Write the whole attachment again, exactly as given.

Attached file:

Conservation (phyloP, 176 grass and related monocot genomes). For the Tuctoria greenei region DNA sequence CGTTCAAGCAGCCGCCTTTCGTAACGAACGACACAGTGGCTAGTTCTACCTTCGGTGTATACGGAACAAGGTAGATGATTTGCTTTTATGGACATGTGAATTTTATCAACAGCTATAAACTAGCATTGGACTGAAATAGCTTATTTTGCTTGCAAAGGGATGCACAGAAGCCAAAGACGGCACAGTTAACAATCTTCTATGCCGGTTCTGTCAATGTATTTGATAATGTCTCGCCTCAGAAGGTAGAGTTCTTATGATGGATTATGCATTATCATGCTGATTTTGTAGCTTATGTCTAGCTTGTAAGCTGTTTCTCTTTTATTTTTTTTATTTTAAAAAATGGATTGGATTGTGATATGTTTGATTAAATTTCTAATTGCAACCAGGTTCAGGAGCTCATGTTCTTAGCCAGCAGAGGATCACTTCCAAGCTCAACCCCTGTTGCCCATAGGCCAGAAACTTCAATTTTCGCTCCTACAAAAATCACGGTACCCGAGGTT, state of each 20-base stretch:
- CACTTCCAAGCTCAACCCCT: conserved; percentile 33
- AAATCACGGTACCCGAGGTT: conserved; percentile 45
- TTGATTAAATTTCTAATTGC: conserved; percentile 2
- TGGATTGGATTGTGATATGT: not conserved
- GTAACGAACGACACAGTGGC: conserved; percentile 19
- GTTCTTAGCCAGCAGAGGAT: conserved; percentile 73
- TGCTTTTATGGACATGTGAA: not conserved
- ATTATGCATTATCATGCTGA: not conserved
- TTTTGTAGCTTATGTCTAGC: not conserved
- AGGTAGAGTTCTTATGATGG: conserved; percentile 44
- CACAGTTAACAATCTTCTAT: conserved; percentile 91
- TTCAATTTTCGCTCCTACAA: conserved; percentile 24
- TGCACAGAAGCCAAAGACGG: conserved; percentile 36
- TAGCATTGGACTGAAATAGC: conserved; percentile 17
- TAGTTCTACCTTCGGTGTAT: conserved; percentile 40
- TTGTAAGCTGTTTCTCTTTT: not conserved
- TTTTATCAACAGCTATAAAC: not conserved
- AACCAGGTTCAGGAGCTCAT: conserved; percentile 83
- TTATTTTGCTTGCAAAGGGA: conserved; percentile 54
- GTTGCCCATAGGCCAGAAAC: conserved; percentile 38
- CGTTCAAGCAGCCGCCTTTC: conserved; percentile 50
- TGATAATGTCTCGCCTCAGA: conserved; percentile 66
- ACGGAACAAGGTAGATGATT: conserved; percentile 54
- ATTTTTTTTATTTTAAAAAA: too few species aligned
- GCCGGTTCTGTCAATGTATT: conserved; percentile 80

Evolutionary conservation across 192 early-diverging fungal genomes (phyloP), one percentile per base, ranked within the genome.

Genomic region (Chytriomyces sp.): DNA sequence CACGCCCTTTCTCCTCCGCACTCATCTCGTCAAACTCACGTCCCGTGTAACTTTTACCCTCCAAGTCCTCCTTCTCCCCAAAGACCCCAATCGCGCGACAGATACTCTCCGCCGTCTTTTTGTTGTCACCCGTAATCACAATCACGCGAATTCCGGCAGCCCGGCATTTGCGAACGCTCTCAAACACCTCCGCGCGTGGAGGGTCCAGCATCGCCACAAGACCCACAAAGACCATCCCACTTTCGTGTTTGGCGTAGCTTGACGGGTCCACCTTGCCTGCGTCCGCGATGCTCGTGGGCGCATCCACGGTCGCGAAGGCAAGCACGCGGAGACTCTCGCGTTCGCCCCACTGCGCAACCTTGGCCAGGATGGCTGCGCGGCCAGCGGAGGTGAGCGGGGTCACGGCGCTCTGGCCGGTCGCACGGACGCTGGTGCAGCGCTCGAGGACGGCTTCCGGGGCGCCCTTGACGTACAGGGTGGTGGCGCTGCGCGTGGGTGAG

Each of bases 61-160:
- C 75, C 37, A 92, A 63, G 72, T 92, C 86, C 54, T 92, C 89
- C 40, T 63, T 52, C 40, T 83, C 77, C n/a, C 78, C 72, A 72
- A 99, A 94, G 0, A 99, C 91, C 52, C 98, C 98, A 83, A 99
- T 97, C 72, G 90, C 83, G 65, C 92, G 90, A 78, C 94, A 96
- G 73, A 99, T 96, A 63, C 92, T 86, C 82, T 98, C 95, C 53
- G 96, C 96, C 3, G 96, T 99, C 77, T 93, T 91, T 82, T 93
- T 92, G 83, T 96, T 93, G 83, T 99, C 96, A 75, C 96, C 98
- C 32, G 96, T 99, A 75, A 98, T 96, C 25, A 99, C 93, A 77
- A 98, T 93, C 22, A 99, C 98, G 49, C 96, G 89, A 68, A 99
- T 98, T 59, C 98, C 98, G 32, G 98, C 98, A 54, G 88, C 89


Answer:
Conservation (phyloP, 176 grass and related monocot genomes). For the Tuctoria greenei region DNA sequence CGTTCAAGCAGCCGCCTTTCGTAACGAACGACACAGTGGCTAGTTCTACCTTCGGTGTATACGGAACAAGGTAGATGATTTGCTTTTATGGACATGTGAATTTTATCAACAGCTATAAACTAGCATTGGACTGAAATAGCTTATTTTGCTTGCAAAGGGATGCACAGAAGCCAAAGACGGCACAGTTAACAATCTTCTATGCCGGTTCTGTCAATGTATTTGATAATGTCTCGCCTCAGAAGGTAGAGTTCTTATGATGGATTATGCATTATCATGCTGATTTTGTAGCTTATGTCTAGCTTGTAAGCTGTTTCTCTTTTATTTTTTTTATTTTAAAAAATGGATTGGATTGTGATATGTTTGATTAAATTTCTAATTGCAACCAGGTTCAGGAGCTCATGTTCTTAGCCAGCAGAGGATCACTTCCAAGCTCAACCCCTGTTGCCCATAGGCCAGAAACTTCAATTTTCGCTCCTACAAAAATCACGGTACCCGAGGTT, state of each 20-base stretch:
- CACTTCCAAGCTCAACCCCT: conserved; percentile 33
- AAATCACGGTACCCGAGGTT: conserved; percentile 45
- TTGATTAAATTTCTAATTGC: conserved; percentile 2
- TGGATTGGATTGTGATATGT: not conserved
- GTAACGAACGACACAGTGGC: conserved; percentile 19
- GTTCTTAGCCAGCAGAGGAT: conserved; percentile 73
- TGCTTTTATGGACATGTGAA: not conserved
- ATTATGCATTATCATGCTGA: not conserved
- TTTTGTAGCTTATGTCTAGC: not conserved
- AGGTAGAGTTCTTATGATGG: conserved; percentile 44
- CACAGTTAACAATCTTCTAT: conserved; percentile 91
- TTCAATTTTCGCTCCTACAA: conserved; percentile 24
- TGCACAGAAGCCAAAGACGG: conserved; percentile 36
- TAGCATTGGACTGAAATAGC: conserved; percentile 17
- TAGTTCTACCTTCGGTGTAT: conserved; percentile 40
- TTGTAAGCTGTTTCTCTTTT: not conserved
- TTTTATCAACAGCTATAAAC: not conserved
- AACCAGGTTCAGGAGCTCAT: conserved; percentile 83
- TTATTTTGCTTGCAAAGGGA: conserved; percentile 54
- GTTGCCCATAGGCCAGAAAC: conserved; percentile 38
- CGTTCAAGCAGCCGCCTTTC: conserved; percentile 50
- TGATAATGTCTCGCCTCAGA: conserved; percentile 66
- ACGGAACAAGGTAGATGATT: conserved; percentile 54
- ATTTTTTTTATTTTAAAAAA: too few species aligned
- GCCGGTTCTGTCAATGTATT: conserved; percentile 80

Evolutionary conservation across 192 early-diverging fungal genomes (phyloP), one percentile per base, ranked within the genome.

Genomic region (Chytriomyces sp.): DNA sequence CACGCCCTTTCTCCTCCGCACTCATCTCGTCAAACTCACGTCCCGTGTAACTTTTACCCTCCAAGTCCTCCTTCTCCCCAAAGACCCCAATCGCGCGACAGATACTCTCCGCCGTCTTTTTGTTGTCACCCGTAATCACAATCACGCGAATTCCGGCAGCCCGGCATTTGCGAACGCTCTCAAACACCTCCGCGCGTGGAGGGTCCAGCATCGCCACAAGACCCACAAAGACCATCCCACTTTCGTGTTTGGCGTAGCTTGACGGGTCCACCTTGCCTGCGTCCGCGATGCTCGTGGGCGCATCCACGGTCGCGAAGGCAAGCACGCGGAGACTCTCGCGTTCGCCCCACTGCGCAACCTTGGCCAGGATGGCTGCGCGGCCAGCGGAGGTGAGCGGGGTCACGGCGCTCTGGCCGGTCGCACGGACGCTGGTGCAGCGCTCGAGGACGGCTTCCGGGGCGCCCTTGACGTACAGGGTGGTGGCGCTGCGCGTGGGTGAG

Each of bases 61-160:
- C 75, C 37, A 92, A 63, G 72, T 92, C 86, C 54, T 92, C 89
- C 40, T 63, T 52, C 40, T 83, C 77, C n/a, C 78, C 72, A 72
- A 99, A 94, G 0, A 99, C 91, C 52, C 98, C 98, A 83, A 99
- T 97, C 72, G 90, C 83, G 65, C 92, G 90, A 78, C 94, A 96
- G 73, A 99, T 96, A 63, C 92, T 86, C 82, T 98, C 95, C 53
- G 96, C 96, C 3, G 96, T 99, C 77, T 93, T 91, T 82, T 93
- T 92, G 83, T 96, T 93, G 83, T 99, C 96, A 75, C 96, C 98
- C 32, G 96, T 99, A 75, A 98, T 96, C 25, A 99, C 93, A 77
- A 98, T 93, C 22, A 99, C 98, G 49, C 96, G 89, A 68, A 99
- T 98, T 59, C 98, C 98, G 32, G 98, C 98, A 54, G 88, C 89